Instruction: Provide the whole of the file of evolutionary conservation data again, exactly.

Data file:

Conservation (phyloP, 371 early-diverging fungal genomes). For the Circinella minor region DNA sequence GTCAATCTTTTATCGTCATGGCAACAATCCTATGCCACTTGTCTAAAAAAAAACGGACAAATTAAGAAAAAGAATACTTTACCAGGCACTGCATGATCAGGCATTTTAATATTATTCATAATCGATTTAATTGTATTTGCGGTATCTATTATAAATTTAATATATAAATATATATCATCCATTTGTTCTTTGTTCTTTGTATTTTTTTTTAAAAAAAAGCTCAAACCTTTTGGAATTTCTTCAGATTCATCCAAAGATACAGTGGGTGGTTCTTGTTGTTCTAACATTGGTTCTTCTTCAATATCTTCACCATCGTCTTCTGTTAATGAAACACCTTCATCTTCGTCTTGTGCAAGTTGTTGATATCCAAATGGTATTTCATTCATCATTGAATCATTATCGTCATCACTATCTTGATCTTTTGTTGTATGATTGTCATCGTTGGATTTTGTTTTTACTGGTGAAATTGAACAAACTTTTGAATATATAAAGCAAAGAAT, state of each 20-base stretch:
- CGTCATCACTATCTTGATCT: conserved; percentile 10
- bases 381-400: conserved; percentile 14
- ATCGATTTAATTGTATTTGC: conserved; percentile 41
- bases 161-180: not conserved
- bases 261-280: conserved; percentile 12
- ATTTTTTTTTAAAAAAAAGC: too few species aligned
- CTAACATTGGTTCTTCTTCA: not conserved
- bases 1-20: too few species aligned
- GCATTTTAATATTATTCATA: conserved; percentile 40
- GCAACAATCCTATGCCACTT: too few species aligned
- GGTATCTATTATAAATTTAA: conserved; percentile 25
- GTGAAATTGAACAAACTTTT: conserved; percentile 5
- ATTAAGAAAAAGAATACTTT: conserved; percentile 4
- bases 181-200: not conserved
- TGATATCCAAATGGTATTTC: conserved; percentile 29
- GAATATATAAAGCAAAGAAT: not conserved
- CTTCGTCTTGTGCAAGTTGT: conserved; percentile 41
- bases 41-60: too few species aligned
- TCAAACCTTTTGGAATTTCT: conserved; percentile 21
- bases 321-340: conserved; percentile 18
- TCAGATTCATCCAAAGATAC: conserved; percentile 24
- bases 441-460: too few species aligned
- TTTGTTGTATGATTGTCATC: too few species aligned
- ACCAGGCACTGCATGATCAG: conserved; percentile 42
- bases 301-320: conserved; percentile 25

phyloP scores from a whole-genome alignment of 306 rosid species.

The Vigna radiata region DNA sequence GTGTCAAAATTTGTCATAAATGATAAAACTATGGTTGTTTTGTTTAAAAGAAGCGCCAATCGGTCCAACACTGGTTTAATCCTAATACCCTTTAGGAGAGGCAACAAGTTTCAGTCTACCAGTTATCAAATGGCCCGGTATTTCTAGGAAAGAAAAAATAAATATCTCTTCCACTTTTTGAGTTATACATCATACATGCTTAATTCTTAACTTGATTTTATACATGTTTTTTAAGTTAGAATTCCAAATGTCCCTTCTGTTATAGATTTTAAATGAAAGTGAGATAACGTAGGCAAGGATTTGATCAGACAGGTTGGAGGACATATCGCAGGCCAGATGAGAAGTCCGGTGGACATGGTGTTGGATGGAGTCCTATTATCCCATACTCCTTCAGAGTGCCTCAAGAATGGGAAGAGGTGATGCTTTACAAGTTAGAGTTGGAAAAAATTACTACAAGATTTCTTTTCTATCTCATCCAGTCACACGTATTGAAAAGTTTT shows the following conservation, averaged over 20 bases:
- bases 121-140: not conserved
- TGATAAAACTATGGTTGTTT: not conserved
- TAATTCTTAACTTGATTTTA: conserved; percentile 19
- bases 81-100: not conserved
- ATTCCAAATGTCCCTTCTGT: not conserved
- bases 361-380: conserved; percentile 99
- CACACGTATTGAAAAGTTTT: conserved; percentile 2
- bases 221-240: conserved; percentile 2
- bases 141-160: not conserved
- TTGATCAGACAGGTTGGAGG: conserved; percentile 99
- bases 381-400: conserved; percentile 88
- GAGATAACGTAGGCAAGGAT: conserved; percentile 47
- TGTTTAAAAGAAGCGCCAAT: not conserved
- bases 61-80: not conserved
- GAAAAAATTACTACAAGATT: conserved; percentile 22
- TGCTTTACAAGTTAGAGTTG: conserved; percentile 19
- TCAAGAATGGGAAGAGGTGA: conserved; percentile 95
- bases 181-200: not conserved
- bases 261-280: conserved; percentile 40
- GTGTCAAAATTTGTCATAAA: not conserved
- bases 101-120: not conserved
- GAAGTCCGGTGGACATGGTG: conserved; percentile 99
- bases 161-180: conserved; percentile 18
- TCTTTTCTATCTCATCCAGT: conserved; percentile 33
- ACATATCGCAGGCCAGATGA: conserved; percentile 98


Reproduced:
Conservation (phyloP, 371 early-diverging fungal genomes). For the Circinella minor region DNA sequence GTCAATCTTTTATCGTCATGGCAACAATCCTATGCCACTTGTCTAAAAAAAAACGGACAAATTAAGAAAAAGAATACTTTACCAGGCACTGCATGATCAGGCATTTTAATATTATTCATAATCGATTTAATTGTATTTGCGGTATCTATTATAAATTTAATATATAAATATATATCATCCATTTGTTCTTTGTTCTTTGTATTTTTTTTTAAAAAAAAGCTCAAACCTTTTGGAATTTCTTCAGATTCATCCAAAGATACAGTGGGTGGTTCTTGTTGTTCTAACATTGGTTCTTCTTCAATATCTTCACCATCGTCTTCTGTTAATGAAACACCTTCATCTTCGTCTTGTGCAAGTTGTTGATATCCAAATGGTATTTCATTCATCATTGAATCATTATCGTCATCACTATCTTGATCTTTTGTTGTATGATTGTCATCGTTGGATTTTGTTTTTACTGGTGAAATTGAACAAACTTTTGAATATATAAAGCAAAGAAT, state of each 20-base stretch:
- CGTCATCACTATCTTGATCT: conserved; percentile 10
- bases 381-400: conserved; percentile 14
- ATCGATTTAATTGTATTTGC: conserved; percentile 41
- bases 161-180: not conserved
- bases 261-280: conserved; percentile 12
- ATTTTTTTTTAAAAAAAAGC: too few species aligned
- CTAACATTGGTTCTTCTTCA: not conserved
- bases 1-20: too few species aligned
- GCATTTTAATATTATTCATA: conserved; percentile 40
- GCAACAATCCTATGCCACTT: too few species aligned
- GGTATCTATTATAAATTTAA: conserved; percentile 25
- GTGAAATTGAACAAACTTTT: conserved; percentile 5
- ATTAAGAAAAAGAATACTTT: conserved; percentile 4
- bases 181-200: not conserved
- TGATATCCAAATGGTATTTC: conserved; percentile 29
- GAATATATAAAGCAAAGAAT: not conserved
- CTTCGTCTTGTGCAAGTTGT: conserved; percentile 41
- bases 41-60: too few species aligned
- TCAAACCTTTTGGAATTTCT: conserved; percentile 21
- bases 321-340: conserved; percentile 18
- TCAGATTCATCCAAAGATAC: conserved; percentile 24
- bases 441-460: too few species aligned
- TTTGTTGTATGATTGTCATC: too few species aligned
- ACCAGGCACTGCATGATCAG: conserved; percentile 42
- bases 301-320: conserved; percentile 25

phyloP scores from a whole-genome alignment of 306 rosid species.

The Vigna radiata region DNA sequence GTGTCAAAATTTGTCATAAATGATAAAACTATGGTTGTTTTGTTTAAAAGAAGCGCCAATCGGTCCAACACTGGTTTAATCCTAATACCCTTTAGGAGAGGCAACAAGTTTCAGTCTACCAGTTATCAAATGGCCCGGTATTTCTAGGAAAGAAAAAATAAATATCTCTTCCACTTTTTGAGTTATACATCATACATGCTTAATTCTTAACTTGATTTTATACATGTTTTTTAAGTTAGAATTCCAAATGTCCCTTCTGTTATAGATTTTAAATGAAAGTGAGATAACGTAGGCAAGGATTTGATCAGACAGGTTGGAGGACATATCGCAGGCCAGATGAGAAGTCCGGTGGACATGGTGTTGGATGGAGTCCTATTATCCCATACTCCTTCAGAGTGCCTCAAGAATGGGAAGAGGTGATGCTTTACAAGTTAGAGTTGGAAAAAATTACTACAAGATTTCTTTTCTATCTCATCCAGTCACACGTATTGAAAAGTTTT shows the following conservation, averaged over 20 bases:
- bases 121-140: not conserved
- TGATAAAACTATGGTTGTTT: not conserved
- TAATTCTTAACTTGATTTTA: conserved; percentile 19
- bases 81-100: not conserved
- ATTCCAAATGTCCCTTCTGT: not conserved
- bases 361-380: conserved; percentile 99
- CACACGTATTGAAAAGTTTT: conserved; percentile 2
- bases 221-240: conserved; percentile 2
- bases 141-160: not conserved
- TTGATCAGACAGGTTGGAGG: conserved; percentile 99
- bases 381-400: conserved; percentile 88
- GAGATAACGTAGGCAAGGAT: conserved; percentile 47
- TGTTTAAAAGAAGCGCCAAT: not conserved
- bases 61-80: not conserved
- GAAAAAATTACTACAAGATT: conserved; percentile 22
- TGCTTTACAAGTTAGAGTTG: conserved; percentile 19
- TCAAGAATGGGAAGAGGTGA: conserved; percentile 95
- bases 181-200: not conserved
- bases 261-280: conserved; percentile 40
- GTGTCAAAATTTGTCATAAA: not conserved
- bases 101-120: not conserved
- GAAGTCCGGTGGACATGGTG: conserved; percentile 99
- bases 161-180: conserved; percentile 18
- TCTTTTCTATCTCATCCAGT: conserved; percentile 33
- ACATATCGCAGGCCAGATGA: conserved; percentile 98